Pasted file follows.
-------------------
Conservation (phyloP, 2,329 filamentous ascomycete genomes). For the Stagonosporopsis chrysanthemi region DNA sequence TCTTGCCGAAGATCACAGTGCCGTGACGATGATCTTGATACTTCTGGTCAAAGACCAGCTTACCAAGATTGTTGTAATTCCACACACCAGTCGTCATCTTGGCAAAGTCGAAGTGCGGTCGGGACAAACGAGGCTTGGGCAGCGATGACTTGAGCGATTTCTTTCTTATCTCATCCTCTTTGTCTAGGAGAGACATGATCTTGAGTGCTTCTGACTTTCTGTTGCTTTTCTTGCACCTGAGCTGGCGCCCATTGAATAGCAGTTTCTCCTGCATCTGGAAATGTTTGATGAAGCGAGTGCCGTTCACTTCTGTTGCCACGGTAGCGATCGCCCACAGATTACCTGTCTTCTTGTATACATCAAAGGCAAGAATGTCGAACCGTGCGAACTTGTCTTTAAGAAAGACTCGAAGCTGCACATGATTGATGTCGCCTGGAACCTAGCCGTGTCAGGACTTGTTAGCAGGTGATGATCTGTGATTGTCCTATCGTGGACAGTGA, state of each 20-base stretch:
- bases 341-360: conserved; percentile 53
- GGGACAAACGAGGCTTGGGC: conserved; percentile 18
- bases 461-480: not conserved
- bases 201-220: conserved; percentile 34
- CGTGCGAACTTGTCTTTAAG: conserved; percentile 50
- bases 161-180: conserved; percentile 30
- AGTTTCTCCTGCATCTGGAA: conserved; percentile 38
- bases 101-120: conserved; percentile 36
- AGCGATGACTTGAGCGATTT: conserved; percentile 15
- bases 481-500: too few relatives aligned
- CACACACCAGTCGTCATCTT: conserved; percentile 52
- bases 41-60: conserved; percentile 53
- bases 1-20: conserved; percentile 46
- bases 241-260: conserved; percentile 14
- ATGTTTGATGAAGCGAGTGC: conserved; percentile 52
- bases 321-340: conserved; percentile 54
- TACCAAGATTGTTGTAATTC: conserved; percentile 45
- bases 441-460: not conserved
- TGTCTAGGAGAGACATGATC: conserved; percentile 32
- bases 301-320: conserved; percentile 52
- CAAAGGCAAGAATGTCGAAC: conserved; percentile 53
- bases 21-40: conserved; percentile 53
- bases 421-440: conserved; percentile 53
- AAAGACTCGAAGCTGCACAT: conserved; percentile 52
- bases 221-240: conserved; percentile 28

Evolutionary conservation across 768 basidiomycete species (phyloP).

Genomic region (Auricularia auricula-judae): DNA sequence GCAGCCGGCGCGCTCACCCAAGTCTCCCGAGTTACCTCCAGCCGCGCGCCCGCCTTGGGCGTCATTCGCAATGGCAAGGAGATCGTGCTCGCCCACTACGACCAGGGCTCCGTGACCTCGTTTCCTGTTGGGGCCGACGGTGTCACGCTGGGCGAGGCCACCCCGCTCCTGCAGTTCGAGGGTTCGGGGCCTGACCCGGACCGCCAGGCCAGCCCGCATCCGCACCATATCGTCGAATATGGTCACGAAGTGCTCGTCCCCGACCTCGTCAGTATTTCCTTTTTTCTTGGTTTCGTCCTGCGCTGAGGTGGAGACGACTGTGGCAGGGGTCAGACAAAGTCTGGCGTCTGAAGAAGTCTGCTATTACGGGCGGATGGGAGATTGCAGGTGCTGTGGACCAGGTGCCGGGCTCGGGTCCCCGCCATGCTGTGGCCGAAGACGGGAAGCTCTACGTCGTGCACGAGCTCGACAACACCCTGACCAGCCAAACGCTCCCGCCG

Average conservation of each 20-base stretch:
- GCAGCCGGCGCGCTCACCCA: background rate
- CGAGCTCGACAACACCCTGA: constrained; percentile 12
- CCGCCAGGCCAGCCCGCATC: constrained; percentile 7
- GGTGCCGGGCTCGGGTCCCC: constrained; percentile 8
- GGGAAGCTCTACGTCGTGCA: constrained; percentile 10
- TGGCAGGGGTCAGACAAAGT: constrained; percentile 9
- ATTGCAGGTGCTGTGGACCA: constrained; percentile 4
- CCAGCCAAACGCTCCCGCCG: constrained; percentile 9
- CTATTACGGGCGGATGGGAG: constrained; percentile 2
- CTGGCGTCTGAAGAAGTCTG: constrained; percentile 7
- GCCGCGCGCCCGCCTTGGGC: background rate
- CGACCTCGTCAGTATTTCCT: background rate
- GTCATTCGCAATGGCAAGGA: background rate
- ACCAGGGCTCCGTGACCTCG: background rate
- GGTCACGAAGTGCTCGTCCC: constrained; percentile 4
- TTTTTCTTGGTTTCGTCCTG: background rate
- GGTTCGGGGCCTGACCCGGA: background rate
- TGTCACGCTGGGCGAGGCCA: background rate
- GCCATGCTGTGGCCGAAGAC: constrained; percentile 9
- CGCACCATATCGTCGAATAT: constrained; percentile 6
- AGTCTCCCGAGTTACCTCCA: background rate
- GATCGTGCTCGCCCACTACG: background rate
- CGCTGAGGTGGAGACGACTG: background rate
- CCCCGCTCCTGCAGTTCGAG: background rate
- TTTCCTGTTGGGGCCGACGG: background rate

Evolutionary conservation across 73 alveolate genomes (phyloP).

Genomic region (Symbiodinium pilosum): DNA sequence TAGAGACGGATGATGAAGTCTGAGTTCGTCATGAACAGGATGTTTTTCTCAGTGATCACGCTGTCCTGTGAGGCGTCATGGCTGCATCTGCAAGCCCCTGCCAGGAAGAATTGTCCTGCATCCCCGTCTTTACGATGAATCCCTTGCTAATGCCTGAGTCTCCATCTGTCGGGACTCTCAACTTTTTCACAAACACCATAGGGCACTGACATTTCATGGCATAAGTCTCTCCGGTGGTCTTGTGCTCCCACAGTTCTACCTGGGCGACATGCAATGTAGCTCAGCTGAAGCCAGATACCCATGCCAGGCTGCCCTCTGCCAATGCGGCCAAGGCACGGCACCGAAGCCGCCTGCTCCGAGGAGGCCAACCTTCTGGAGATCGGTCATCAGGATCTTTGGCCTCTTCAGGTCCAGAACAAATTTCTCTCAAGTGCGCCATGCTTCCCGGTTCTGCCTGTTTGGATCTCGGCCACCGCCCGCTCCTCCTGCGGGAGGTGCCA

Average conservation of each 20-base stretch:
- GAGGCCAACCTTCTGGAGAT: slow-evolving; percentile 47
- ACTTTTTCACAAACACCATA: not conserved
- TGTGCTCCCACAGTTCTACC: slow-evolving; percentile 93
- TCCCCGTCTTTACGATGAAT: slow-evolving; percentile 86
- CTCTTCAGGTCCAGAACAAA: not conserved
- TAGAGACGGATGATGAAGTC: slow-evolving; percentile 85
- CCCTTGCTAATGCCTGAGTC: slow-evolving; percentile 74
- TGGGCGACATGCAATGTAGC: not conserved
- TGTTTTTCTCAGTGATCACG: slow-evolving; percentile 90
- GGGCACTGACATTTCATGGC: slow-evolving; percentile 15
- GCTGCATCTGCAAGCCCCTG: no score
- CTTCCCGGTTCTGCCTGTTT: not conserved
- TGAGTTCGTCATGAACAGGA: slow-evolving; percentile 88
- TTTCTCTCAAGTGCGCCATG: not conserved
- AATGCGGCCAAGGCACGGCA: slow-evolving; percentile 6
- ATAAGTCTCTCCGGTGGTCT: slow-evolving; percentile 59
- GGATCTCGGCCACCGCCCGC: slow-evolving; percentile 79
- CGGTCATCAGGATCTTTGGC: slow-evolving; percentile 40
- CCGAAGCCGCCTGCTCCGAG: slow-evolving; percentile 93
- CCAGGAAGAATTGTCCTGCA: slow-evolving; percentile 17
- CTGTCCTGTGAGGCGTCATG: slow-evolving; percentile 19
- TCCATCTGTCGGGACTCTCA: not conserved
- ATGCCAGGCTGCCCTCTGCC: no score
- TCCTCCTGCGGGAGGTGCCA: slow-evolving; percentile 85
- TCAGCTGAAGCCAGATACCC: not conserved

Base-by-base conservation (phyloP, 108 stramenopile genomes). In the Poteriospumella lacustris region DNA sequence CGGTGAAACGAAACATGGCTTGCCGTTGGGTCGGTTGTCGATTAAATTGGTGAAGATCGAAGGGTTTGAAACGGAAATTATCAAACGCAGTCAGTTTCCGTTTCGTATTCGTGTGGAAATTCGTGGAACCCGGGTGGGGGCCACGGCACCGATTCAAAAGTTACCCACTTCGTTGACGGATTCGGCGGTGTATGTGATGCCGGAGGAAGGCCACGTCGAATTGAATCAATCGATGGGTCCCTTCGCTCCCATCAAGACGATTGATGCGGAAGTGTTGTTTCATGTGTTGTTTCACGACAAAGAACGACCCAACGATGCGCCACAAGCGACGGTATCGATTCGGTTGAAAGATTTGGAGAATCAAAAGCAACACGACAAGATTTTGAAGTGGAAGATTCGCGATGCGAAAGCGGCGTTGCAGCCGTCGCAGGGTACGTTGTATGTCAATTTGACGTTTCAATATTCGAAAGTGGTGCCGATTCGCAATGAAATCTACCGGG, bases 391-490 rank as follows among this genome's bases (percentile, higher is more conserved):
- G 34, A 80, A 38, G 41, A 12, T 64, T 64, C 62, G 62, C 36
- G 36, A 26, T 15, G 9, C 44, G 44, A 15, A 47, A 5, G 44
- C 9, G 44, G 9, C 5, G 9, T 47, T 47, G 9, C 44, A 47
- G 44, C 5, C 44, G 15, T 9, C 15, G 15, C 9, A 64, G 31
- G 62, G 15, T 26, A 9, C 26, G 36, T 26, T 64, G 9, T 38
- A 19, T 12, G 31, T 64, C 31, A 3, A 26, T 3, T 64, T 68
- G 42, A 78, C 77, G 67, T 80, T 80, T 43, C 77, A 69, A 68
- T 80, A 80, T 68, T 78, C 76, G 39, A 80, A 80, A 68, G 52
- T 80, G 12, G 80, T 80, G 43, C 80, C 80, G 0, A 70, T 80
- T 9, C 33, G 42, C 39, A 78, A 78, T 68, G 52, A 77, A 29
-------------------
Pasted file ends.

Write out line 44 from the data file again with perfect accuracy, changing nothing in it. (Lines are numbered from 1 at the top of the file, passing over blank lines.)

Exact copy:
- GGTCACGAAGTGCTCGTCCC: constrained; percentile 4